If you’re experiencing chest pain, heart palpitations, or other potentially worrisome cardiovascular symptoms, and you want to find out what’s going on, the first stop on the diagnosis trail is usually the stress test. This test is a relatively painless and easy tool for evaluating the function of your heart and blood vessels when they’re put through their paces.
Here at Louisiana Heart and Vascular, interventional cardiologist Dr. Farhad Aduli and our team rely a good deal on stress testing as a frontline diagnostic tool. It’s all well and good to analyze your cardiovascular system at rest, but studying this system while it’s hard at work paints a much clearer picture.
If you’re wondering what to expect during a nuclear stress test, here’s a brief description.
Preparing for your nuclear stress test
There’s not much you need to do to prepare in advance, but we may have you limit anything that can impact your results, such as caffeine, certain medications, and food. Rest assured, we supply you with any instructions beforehand.
On the day of the test, you should wear comfortable clothing, because you’ll be doing a little exercise while we monitor your cardiovascular activity. You also shouldn’t apply any lotions or creams, because we'll be attaching sticky patches called electrodes to your body.
Taking your nuclear stress test
When you arrive, we insert an IV line into your arm as you're sitting up or laying down. Then we inject a radiotracer into your bloodstream. This tiny amount of radioactive material allows us to create imaging of your heart and blood vessels so we can evaluate how your blood flows in your coronary arteries. After a few minutes we then take some images. your blood flow. Once the radiotracer reaches the cells in your heart, we take some images.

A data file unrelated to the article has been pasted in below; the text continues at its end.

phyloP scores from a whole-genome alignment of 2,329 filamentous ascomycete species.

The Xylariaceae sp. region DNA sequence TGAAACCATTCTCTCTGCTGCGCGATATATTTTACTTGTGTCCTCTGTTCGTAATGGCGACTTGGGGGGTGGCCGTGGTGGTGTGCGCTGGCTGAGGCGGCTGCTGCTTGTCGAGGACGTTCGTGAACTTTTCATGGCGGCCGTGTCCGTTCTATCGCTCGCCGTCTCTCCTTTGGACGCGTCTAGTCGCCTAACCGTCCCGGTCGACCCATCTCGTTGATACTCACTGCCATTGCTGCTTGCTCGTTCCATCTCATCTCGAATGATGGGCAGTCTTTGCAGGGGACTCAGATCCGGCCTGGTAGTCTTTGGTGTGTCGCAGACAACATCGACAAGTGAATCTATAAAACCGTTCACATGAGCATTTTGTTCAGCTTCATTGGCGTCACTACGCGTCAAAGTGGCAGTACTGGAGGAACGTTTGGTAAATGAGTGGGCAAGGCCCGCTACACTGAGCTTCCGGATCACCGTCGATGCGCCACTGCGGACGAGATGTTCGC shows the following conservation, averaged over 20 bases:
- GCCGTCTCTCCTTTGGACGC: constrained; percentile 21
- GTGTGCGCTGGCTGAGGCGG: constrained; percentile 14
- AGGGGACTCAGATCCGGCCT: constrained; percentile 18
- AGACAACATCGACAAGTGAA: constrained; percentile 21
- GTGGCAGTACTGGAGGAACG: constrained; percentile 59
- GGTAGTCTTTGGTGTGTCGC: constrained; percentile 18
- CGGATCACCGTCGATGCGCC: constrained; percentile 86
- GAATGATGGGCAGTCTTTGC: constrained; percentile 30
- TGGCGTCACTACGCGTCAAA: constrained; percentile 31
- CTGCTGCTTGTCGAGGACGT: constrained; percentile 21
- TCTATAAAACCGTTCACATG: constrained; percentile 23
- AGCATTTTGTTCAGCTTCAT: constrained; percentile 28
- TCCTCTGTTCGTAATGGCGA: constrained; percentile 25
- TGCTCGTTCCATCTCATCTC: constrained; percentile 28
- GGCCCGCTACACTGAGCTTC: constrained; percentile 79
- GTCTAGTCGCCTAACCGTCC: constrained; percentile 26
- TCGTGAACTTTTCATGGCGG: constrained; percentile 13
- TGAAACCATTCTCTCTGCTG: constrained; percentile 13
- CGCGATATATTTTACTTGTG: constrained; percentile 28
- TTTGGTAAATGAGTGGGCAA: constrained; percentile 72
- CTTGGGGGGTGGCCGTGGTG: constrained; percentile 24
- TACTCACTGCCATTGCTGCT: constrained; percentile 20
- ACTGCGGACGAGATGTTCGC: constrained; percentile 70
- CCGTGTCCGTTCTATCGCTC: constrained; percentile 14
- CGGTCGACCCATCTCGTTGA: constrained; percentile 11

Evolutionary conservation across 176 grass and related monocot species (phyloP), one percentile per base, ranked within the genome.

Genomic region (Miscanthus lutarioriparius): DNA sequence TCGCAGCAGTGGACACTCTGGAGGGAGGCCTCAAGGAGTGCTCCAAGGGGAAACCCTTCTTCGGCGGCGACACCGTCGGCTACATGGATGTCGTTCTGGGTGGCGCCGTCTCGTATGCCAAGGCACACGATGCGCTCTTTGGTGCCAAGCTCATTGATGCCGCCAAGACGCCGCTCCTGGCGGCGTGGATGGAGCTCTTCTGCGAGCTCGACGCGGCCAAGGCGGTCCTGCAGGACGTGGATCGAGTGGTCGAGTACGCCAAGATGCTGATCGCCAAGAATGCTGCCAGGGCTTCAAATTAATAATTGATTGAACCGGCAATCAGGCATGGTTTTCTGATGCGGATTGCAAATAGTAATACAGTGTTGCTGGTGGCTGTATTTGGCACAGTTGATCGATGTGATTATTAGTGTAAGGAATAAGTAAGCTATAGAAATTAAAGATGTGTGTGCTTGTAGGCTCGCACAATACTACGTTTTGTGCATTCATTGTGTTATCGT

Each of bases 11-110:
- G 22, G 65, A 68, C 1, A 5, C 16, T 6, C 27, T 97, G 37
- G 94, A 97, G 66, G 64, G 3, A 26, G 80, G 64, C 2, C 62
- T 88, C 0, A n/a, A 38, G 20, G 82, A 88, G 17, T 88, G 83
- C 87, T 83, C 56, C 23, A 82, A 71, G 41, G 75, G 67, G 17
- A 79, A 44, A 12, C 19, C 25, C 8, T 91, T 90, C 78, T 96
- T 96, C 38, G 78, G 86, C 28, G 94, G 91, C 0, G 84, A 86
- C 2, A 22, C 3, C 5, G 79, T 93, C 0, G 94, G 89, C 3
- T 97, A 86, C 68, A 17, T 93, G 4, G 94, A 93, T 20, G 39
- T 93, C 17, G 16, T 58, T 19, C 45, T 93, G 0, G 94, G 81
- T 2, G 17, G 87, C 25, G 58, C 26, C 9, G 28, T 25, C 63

After we take these pictures, we attach the electrodes to your body, typically to your chest, arms, and legs. We may need to shave the hair in some of these areas so that the electrodes adhere correctly. These electrodes are connected to an electrocardiogram, which records the electrical activity in your heart. We will also may also place a cuff on your arm so we can measure your blood pressure.
Once you’re hooked up, we place you on a treadmill an exercise machine and slowly increase the speed at which you walk. We also slowly increase the incline which causes your heart to beat faster. ramp up the intensity of the exercise. While you are walking we measure your BP and watch your heart rate and EKG. We ask you to walk as long as you can so we can get a good idea of your exercise capabilities. Once you say you are done, we slow down the machine and allow your heart rate to return to baseline. We measure baseline We measure your vitals along the way and take pictures of your cardiovascular system at work. Once you reach your peak intensity, we slowly wind down the exercise and evaluate how well you’re able to recover from the effort.
Of course, if at any time you feel any discomfort, please let us know and we’ll adjust the test.
After your nuclear stress test
Once you’re done with your nuclear stress test, we remove the electrodes and the IV line and sit down with you to discuss your results. If we find anything of concern during your stress test, we may suggest more testing or a treatment plan.
Bear in mind that nuclear stress testing is not only an initial diagnostic tool. We may ask you to undergo another round of testing after we start you on a treatment protocol to assess how well the treatment is working. You are then ready to leave the office. You will be given a return appointment, where you will be able to sit down with a provider and go over the results of your test. At that appointment, you and your provider will come up with a plan of action designed specifically for you.
If you have more questions about what to expect during a nuclear stress test, call 985-231-5713 or book an appointment online with Louisiana Heart and Vascular today. We’re located in Covington, Louisiana, and we also serve patients from Mandeville and Slidell.